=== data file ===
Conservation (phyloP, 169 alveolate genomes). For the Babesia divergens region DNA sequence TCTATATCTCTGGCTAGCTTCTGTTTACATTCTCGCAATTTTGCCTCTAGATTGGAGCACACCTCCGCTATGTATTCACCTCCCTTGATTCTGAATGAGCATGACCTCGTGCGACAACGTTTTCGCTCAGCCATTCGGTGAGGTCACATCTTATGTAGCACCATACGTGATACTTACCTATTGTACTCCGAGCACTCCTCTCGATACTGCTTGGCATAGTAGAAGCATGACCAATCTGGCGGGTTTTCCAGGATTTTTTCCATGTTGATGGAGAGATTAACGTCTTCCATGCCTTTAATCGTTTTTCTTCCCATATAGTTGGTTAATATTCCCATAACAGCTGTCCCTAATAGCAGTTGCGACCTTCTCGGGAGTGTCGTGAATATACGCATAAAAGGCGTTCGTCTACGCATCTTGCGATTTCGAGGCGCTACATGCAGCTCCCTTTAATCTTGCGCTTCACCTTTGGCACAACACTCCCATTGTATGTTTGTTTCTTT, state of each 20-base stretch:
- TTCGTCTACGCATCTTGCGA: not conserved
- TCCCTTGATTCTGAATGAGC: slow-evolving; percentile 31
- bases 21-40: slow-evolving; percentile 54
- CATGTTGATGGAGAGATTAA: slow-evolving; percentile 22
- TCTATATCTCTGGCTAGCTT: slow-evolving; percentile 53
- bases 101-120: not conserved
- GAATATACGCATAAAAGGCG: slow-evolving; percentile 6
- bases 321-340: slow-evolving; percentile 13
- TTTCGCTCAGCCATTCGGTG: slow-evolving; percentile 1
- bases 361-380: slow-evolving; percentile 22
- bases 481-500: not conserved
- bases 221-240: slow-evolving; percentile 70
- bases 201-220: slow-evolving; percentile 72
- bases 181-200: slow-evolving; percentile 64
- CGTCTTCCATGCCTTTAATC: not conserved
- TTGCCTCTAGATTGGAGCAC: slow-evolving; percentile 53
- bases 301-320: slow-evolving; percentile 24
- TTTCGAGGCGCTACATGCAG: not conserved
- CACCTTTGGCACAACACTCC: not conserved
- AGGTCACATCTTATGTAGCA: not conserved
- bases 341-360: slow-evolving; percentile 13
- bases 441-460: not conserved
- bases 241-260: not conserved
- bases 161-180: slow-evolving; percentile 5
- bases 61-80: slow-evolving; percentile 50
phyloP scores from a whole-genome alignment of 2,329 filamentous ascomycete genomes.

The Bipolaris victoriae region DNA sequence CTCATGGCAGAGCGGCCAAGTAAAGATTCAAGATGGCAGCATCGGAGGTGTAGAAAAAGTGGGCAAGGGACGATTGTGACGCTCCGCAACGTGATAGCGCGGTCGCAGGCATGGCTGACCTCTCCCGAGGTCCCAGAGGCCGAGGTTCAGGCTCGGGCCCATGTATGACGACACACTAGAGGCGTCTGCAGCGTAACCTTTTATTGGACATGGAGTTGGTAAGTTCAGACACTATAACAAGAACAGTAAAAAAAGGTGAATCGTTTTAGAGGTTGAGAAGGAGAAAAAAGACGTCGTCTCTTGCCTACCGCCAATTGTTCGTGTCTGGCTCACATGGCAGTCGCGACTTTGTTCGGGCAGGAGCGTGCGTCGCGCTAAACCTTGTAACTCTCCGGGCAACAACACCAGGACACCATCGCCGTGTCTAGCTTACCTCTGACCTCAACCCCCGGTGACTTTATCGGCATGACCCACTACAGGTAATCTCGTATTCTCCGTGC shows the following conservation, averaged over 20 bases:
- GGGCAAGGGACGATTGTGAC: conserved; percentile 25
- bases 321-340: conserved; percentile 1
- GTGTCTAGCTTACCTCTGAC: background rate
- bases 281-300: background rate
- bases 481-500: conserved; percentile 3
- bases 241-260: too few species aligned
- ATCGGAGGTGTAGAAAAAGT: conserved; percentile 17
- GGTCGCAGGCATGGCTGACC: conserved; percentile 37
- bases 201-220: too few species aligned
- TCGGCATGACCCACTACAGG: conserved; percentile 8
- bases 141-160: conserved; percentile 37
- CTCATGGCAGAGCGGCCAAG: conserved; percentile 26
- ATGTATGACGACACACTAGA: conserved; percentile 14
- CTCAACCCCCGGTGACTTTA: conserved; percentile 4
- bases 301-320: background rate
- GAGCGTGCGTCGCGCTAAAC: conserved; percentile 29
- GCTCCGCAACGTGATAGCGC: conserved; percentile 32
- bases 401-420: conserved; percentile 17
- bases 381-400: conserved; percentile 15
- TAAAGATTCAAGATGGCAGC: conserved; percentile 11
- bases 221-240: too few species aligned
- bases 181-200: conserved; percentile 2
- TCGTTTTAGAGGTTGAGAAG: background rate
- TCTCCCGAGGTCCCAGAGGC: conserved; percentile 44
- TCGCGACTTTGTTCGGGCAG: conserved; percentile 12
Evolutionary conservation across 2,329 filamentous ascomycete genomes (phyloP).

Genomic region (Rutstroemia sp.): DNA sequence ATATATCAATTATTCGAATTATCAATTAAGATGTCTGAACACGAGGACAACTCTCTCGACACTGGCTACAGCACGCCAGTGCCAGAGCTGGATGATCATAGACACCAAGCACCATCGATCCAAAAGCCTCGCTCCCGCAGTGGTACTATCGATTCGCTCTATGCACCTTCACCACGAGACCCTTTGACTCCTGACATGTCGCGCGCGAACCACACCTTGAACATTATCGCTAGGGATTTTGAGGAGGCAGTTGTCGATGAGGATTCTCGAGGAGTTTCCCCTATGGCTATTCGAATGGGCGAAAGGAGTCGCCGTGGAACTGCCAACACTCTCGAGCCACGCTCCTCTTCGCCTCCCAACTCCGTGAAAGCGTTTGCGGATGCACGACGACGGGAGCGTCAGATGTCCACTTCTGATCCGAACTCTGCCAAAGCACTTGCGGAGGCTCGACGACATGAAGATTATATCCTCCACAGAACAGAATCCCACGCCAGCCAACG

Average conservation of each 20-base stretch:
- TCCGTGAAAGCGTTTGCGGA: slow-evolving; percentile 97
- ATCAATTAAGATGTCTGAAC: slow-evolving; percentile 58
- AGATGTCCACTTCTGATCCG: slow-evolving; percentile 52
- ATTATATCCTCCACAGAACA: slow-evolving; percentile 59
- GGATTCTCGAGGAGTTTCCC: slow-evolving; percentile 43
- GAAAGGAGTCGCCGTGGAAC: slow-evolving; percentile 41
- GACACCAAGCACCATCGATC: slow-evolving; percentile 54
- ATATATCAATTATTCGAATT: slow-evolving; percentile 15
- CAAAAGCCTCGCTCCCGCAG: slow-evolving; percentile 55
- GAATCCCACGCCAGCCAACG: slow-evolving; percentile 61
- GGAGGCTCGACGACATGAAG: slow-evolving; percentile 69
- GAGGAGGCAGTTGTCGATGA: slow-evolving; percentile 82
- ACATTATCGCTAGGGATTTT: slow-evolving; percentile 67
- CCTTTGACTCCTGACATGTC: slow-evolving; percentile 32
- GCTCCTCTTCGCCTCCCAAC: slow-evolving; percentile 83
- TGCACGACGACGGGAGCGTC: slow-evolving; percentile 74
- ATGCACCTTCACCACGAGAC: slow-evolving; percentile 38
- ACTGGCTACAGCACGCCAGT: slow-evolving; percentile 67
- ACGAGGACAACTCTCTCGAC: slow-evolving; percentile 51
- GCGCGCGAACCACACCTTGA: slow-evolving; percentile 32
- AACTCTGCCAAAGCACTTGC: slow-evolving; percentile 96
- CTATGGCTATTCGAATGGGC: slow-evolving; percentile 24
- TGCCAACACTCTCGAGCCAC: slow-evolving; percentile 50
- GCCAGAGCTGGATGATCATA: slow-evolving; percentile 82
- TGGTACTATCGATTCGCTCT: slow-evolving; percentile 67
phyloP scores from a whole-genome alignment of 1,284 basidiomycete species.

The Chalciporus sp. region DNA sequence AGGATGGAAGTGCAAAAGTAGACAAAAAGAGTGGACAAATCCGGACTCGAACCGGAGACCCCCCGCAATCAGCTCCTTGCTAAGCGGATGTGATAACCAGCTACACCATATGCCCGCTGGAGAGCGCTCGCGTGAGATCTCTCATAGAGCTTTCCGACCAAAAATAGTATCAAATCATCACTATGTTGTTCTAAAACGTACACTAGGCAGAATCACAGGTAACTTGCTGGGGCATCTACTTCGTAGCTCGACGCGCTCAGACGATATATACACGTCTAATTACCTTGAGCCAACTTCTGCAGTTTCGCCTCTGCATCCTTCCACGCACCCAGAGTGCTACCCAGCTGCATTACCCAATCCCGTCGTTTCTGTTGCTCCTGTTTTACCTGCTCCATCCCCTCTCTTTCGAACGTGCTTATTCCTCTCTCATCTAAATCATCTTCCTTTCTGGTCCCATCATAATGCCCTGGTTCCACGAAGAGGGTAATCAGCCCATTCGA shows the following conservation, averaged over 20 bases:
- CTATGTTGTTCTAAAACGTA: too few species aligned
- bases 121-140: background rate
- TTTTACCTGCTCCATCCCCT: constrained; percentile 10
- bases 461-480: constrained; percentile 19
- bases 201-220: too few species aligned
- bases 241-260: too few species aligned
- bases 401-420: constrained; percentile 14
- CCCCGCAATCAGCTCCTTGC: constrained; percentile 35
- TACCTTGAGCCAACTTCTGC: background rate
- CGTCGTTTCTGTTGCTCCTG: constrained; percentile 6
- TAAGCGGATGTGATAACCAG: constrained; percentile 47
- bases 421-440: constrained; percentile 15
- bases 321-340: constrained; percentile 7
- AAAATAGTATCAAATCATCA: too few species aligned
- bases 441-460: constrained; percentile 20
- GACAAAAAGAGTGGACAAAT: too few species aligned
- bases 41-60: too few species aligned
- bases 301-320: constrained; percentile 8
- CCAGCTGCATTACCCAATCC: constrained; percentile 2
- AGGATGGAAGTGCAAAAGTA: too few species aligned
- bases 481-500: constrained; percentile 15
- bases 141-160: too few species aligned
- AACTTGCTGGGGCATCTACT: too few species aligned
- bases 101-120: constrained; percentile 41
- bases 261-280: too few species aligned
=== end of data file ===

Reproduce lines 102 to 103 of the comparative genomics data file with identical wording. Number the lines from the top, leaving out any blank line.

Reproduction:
- CCAGCTGCATTACCCAATCC: constrained; percentile 2
- AGGATGGAAGTGCAAAAGTA: too few species aligned